We meet Vanessa who runs Angel Mission Haiti. She shows me a picture of her 17 kids -- two biological and more than a dozen others. She explains what documents are needed to get the baby evacuated to get his medical care in Pennsylvania. They need legal documents that are notarized, promise letters from the hospital and the cardiac surgeon who will do the work. Vanessa is a stout woman with short blond hair and a suntan. She wears shorts and a bright short-sleeved shirt, almost what someone would wear on a Caribbean vacation. She is covered with beads. She's moved her desk outdoors because her Internet has failed today and she's borrowing from a neighbor. The downside of this arrangement is she's hot, so she's arranged bed sheets around her to try to block the sun out.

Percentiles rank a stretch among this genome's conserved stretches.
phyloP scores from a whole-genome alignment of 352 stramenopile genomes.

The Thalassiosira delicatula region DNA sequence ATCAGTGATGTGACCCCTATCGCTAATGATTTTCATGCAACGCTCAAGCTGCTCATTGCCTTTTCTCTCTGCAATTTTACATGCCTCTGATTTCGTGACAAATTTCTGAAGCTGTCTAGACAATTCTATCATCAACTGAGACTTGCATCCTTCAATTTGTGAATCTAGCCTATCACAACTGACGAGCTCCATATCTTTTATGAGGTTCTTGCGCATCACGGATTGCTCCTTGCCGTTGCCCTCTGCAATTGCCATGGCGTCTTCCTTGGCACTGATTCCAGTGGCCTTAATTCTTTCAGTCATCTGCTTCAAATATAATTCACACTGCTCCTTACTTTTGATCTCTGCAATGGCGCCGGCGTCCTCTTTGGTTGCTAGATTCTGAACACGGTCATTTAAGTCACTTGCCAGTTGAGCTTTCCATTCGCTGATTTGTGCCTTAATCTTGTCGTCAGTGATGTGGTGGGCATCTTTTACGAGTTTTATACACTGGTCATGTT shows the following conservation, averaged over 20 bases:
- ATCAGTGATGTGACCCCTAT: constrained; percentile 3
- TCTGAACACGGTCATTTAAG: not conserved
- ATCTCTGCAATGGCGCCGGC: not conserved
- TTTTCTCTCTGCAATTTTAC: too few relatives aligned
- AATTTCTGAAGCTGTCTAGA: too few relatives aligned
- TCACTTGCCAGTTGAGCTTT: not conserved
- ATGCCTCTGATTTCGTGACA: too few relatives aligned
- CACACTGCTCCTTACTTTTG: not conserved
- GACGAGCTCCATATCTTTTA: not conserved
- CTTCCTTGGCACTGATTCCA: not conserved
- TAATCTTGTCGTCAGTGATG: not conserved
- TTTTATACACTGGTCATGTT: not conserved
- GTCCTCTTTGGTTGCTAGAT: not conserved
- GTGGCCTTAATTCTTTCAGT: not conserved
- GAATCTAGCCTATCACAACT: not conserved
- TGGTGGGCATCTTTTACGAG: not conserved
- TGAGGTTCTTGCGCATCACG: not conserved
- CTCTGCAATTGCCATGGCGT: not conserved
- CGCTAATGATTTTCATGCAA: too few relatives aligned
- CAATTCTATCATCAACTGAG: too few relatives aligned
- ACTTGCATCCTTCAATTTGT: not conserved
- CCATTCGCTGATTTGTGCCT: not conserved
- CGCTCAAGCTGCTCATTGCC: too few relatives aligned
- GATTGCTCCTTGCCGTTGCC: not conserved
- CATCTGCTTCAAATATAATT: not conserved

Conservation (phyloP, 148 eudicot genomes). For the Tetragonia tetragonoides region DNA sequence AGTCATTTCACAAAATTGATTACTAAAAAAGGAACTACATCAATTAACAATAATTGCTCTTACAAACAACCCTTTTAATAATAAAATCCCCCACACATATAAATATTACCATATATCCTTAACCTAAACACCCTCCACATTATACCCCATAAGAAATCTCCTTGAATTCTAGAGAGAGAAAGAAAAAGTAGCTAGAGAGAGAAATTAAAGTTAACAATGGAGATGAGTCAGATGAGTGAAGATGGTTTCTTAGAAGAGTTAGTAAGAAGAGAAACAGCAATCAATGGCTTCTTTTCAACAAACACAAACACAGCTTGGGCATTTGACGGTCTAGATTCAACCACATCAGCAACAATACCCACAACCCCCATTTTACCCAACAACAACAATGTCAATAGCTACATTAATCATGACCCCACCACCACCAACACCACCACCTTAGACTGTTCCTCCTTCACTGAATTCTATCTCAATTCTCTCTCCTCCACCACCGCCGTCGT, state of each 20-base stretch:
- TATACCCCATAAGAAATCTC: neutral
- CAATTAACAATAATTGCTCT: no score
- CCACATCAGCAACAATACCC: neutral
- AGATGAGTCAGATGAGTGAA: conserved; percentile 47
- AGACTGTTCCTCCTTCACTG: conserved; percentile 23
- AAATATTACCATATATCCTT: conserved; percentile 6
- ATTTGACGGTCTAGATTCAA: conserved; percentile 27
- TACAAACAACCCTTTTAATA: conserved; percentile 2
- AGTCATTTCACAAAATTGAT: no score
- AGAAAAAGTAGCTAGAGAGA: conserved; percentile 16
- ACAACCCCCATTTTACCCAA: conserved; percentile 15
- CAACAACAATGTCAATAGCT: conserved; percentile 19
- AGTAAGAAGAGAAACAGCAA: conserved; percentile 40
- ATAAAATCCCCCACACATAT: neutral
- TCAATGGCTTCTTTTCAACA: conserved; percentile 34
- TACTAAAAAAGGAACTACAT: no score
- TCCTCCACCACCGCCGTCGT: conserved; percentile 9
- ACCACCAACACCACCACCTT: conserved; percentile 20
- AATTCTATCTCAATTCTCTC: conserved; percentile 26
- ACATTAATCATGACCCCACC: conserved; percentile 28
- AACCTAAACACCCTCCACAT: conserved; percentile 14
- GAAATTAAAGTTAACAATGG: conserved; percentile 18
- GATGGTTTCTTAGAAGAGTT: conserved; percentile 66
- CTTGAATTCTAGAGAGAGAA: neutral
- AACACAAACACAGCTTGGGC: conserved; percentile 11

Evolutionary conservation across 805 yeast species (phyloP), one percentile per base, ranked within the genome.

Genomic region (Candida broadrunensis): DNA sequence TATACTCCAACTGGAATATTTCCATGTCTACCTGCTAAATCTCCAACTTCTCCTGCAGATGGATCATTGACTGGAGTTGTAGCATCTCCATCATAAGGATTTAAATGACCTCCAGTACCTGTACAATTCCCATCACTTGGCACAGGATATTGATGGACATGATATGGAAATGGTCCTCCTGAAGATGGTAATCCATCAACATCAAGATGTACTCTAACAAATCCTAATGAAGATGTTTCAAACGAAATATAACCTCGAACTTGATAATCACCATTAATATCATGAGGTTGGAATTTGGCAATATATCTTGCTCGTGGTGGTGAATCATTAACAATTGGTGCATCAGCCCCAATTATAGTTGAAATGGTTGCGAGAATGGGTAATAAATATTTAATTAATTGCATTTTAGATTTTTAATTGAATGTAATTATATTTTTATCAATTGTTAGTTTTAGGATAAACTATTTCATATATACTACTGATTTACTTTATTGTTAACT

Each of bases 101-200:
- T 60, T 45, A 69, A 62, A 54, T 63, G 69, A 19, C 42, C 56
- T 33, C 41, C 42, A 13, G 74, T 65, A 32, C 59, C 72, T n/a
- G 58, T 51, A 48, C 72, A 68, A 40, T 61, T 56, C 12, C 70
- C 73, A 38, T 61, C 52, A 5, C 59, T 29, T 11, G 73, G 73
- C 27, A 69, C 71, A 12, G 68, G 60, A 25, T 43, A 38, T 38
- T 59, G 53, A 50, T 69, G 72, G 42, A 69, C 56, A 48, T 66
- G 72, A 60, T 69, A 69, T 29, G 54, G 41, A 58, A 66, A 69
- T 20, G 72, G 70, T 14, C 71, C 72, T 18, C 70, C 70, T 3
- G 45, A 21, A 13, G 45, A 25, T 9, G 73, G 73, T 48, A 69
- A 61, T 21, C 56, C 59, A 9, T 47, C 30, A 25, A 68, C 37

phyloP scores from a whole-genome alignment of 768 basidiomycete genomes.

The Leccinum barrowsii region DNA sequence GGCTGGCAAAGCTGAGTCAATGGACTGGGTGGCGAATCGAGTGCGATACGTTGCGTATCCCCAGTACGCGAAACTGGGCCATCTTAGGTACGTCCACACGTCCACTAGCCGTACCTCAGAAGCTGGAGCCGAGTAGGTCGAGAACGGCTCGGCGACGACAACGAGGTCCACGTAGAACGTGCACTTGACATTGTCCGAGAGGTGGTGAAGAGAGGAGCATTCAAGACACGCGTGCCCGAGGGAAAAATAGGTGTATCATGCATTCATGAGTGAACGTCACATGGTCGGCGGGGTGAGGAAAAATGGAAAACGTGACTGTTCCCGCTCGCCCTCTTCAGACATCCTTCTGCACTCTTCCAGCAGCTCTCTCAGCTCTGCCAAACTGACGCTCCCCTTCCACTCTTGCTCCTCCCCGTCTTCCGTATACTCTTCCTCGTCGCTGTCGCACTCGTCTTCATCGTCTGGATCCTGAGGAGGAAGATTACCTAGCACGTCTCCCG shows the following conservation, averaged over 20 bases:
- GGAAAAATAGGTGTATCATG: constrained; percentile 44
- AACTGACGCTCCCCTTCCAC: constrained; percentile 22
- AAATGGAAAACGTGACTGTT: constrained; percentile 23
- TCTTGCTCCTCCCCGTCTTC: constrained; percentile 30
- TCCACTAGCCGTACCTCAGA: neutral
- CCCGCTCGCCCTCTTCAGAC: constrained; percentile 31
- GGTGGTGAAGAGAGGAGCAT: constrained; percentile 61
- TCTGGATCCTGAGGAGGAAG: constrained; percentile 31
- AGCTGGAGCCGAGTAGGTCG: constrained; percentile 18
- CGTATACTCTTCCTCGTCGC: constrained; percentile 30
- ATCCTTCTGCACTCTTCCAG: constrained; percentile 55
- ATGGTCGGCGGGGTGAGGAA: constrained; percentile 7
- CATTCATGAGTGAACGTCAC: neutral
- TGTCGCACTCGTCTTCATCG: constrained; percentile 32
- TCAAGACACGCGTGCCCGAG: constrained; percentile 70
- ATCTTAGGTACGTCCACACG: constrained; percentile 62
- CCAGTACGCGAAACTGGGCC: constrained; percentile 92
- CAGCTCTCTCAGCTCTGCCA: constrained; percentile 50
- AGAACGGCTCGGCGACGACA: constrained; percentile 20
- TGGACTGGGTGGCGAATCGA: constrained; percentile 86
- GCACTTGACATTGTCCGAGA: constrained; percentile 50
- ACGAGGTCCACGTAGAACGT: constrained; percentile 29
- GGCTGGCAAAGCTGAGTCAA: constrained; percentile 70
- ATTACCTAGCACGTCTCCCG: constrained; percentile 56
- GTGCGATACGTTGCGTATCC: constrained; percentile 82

Children's Hospital in Philadelphia has promised surgery for free, but the sticking point seems to be that humanitarian parole has ended. Humanitarian parole is what the U.S. government gives someone who is brought into the country without a visa. The baby has big eyes and surgical tape holds a feeding tube in place. He is six months old and weighs seven pounds. His twin, a girl, is doing better. Their mother has been feeding her but had been ignoring him a bit, afraid to bond because she sensed he might not survive. Now they realize he has an operable heart problem. The surgery is straightforward, but impossible in Haiti. His name is Adriano.